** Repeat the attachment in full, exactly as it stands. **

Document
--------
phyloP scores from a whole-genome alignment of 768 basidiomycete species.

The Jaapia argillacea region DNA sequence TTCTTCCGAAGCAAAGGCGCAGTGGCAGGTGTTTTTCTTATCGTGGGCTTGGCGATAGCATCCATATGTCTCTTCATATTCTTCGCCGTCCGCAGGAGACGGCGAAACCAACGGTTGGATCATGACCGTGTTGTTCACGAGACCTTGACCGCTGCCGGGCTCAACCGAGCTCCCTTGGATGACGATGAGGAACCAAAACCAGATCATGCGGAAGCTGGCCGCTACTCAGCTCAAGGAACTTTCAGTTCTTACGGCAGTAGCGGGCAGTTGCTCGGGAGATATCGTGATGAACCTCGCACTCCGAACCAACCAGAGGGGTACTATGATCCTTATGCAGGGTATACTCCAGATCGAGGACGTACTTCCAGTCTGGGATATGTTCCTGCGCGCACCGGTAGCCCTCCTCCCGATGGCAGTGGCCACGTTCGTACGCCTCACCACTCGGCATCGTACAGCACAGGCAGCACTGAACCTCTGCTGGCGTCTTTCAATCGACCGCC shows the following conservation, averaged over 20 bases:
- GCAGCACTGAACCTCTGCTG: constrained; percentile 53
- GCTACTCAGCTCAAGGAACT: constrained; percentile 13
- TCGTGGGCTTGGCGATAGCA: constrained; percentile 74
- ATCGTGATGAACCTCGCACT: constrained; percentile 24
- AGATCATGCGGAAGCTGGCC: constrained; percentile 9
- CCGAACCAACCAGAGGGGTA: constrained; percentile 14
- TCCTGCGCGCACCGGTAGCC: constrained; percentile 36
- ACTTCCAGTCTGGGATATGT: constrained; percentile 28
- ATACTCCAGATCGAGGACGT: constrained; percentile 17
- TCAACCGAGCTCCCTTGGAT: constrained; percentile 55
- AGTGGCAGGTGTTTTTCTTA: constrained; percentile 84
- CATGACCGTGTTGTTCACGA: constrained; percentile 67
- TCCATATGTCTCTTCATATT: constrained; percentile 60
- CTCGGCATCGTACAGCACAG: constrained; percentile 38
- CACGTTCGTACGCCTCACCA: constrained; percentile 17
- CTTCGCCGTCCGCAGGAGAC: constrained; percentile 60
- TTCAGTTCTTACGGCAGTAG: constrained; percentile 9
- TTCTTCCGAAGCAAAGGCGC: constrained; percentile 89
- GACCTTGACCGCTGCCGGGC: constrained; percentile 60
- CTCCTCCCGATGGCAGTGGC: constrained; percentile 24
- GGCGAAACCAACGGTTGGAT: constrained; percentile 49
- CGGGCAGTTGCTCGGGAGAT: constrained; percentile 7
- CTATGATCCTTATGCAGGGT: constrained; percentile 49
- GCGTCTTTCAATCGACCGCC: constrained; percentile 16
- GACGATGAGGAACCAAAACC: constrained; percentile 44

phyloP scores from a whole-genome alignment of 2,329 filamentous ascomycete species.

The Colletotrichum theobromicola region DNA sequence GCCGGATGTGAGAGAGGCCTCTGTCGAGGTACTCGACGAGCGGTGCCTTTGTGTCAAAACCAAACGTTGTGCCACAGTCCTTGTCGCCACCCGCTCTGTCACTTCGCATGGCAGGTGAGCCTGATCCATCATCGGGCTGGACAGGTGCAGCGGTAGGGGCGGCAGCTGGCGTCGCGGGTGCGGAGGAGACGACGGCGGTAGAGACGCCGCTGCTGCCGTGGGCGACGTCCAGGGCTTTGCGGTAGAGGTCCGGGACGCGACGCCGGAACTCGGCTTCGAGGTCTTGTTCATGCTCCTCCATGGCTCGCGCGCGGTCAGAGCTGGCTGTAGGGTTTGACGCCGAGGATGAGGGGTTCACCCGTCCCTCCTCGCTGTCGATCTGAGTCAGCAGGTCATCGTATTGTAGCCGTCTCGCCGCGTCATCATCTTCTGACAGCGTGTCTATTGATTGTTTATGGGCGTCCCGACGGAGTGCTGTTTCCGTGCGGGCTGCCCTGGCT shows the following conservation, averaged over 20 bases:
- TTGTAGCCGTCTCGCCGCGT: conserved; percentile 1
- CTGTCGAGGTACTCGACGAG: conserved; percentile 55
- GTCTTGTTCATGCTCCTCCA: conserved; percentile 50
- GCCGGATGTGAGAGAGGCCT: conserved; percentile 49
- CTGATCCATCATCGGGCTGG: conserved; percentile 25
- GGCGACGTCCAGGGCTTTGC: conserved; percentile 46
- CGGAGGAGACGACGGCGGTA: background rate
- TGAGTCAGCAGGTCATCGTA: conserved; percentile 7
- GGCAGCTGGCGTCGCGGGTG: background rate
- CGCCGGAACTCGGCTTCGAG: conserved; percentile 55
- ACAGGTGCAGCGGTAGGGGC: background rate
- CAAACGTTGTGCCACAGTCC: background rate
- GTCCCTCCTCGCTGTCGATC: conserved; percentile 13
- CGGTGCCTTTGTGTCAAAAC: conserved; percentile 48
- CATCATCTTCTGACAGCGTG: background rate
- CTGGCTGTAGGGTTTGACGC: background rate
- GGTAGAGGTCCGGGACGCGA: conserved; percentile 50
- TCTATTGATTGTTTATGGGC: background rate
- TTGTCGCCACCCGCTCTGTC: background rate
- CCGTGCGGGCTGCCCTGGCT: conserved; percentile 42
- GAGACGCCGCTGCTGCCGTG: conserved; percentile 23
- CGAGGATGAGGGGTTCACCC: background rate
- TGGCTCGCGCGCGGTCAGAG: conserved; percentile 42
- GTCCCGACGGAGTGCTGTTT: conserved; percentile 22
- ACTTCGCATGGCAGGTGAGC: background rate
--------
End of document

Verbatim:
phyloP scores from a whole-genome alignment of 768 basidiomycete species.

The Jaapia argillacea region DNA sequence TTCTTCCGAAGCAAAGGCGCAGTGGCAGGTGTTTTTCTTATCGTGGGCTTGGCGATAGCATCCATATGTCTCTTCATATTCTTCGCCGTCCGCAGGAGACGGCGAAACCAACGGTTGGATCATGACCGTGTTGTTCACGAGACCTTGACCGCTGCCGGGCTCAACCGAGCTCCCTTGGATGACGATGAGGAACCAAAACCAGATCATGCGGAAGCTGGCCGCTACTCAGCTCAAGGAACTTTCAGTTCTTACGGCAGTAGCGGGCAGTTGCTCGGGAGATATCGTGATGAACCTCGCACTCCGAACCAACCAGAGGGGTACTATGATCCTTATGCAGGGTATACTCCAGATCGAGGACGTACTTCCAGTCTGGGATATGTTCCTGCGCGCACCGGTAGCCCTCCTCCCGATGGCAGTGGCCACGTTCGTACGCCTCACCACTCGGCATCGTACAGCACAGGCAGCACTGAACCTCTGCTGGCGTCTTTCAATCGACCGCC shows the following conservation, averaged over 20 bases:
- GCAGCACTGAACCTCTGCTG: constrained; percentile 53
- GCTACTCAGCTCAAGGAACT: constrained; percentile 13
- TCGTGGGCTTGGCGATAGCA: constrained; percentile 74
- ATCGTGATGAACCTCGCACT: constrained; percentile 24
- AGATCATGCGGAAGCTGGCC: constrained; percentile 9
- CCGAACCAACCAGAGGGGTA: constrained; percentile 14
- TCCTGCGCGCACCGGTAGCC: constrained; percentile 36
- ACTTCCAGTCTGGGATATGT: constrained; percentile 28
- ATACTCCAGATCGAGGACGT: constrained; percentile 17
- TCAACCGAGCTCCCTTGGAT: constrained; percentile 55
- AGTGGCAGGTGTTTTTCTTA: constrained; percentile 84
- CATGACCGTGTTGTTCACGA: constrained; percentile 67
- TCCATATGTCTCTTCATATT: constrained; percentile 60
- CTCGGCATCGTACAGCACAG: constrained; percentile 38
- CACGTTCGTACGCCTCACCA: constrained; percentile 17
- CTTCGCCGTCCGCAGGAGAC: constrained; percentile 60
- TTCAGTTCTTACGGCAGTAG: constrained; percentile 9
- TTCTTCCGAAGCAAAGGCGC: constrained; percentile 89
- GACCTTGACCGCTGCCGGGC: constrained; percentile 60
- CTCCTCCCGATGGCAGTGGC: constrained; percentile 24
- GGCGAAACCAACGGTTGGAT: constrained; percentile 49
- CGGGCAGTTGCTCGGGAGAT: constrained; percentile 7
- CTATGATCCTTATGCAGGGT: constrained; percentile 49
- GCGTCTTTCAATCGACCGCC: constrained; percentile 16
- GACGATGAGGAACCAAAACC: constrained; percentile 44

phyloP scores from a whole-genome alignment of 2,329 filamentous ascomycete species.

The Colletotrichum theobromicola region DNA sequence GCCGGATGTGAGAGAGGCCTCTGTCGAGGTACTCGACGAGCGGTGCCTTTGTGTCAAAACCAAACGTTGTGCCACAGTCCTTGTCGCCACCCGCTCTGTCACTTCGCATGGCAGGTGAGCCTGATCCATCATCGGGCTGGACAGGTGCAGCGGTAGGGGCGGCAGCTGGCGTCGCGGGTGCGGAGGAGACGACGGCGGTAGAGACGCCGCTGCTGCCGTGGGCGACGTCCAGGGCTTTGCGGTAGAGGTCCGGGACGCGACGCCGGAACTCGGCTTCGAGGTCTTGTTCATGCTCCTCCATGGCTCGCGCGCGGTCAGAGCTGGCTGTAGGGTTTGACGCCGAGGATGAGGGGTTCACCCGTCCCTCCTCGCTGTCGATCTGAGTCAGCAGGTCATCGTATTGTAGCCGTCTCGCCGCGTCATCATCTTCTGACAGCGTGTCTATTGATTGTTTATGGGCGTCCCGACGGAGTGCTGTTTCCGTGCGGGCTGCCCTGGCT shows the following conservation, averaged over 20 bases:
- TTGTAGCCGTCTCGCCGCGT: conserved; percentile 1
- CTGTCGAGGTACTCGACGAG: conserved; percentile 55
- GTCTTGTTCATGCTCCTCCA: conserved; percentile 50
- GCCGGATGTGAGAGAGGCCT: conserved; percentile 49
- CTGATCCATCATCGGGCTGG: conserved; percentile 25
- GGCGACGTCCAGGGCTTTGC: conserved; percentile 46
- CGGAGGAGACGACGGCGGTA: background rate
- TGAGTCAGCAGGTCATCGTA: conserved; percentile 7
- GGCAGCTGGCGTCGCGGGTG: background rate
- CGCCGGAACTCGGCTTCGAG: conserved; percentile 55
- ACAGGTGCAGCGGTAGGGGC: background rate
- CAAACGTTGTGCCACAGTCC: background rate
- GTCCCTCCTCGCTGTCGATC: conserved; percentile 13
- CGGTGCCTTTGTGTCAAAAC: conserved; percentile 48
- CATCATCTTCTGACAGCGTG: background rate
- CTGGCTGTAGGGTTTGACGC: background rate
- GGTAGAGGTCCGGGACGCGA: conserved; percentile 50
- TCTATTGATTGTTTATGGGC: background rate
- TTGTCGCCACCCGCTCTGTC: background rate
- CCGTGCGGGCTGCCCTGGCT: conserved; percentile 42
- GAGACGCCGCTGCTGCCGTG: conserved; percentile 23
- CGAGGATGAGGGGTTCACCC: background rate
- TGGCTCGCGCGCGGTCAGAG: conserved; percentile 42
- GTCCCGACGGAGTGCTGTTT: conserved; percentile 22
- ACTTCGCATGGCAGGTGAGC: background rate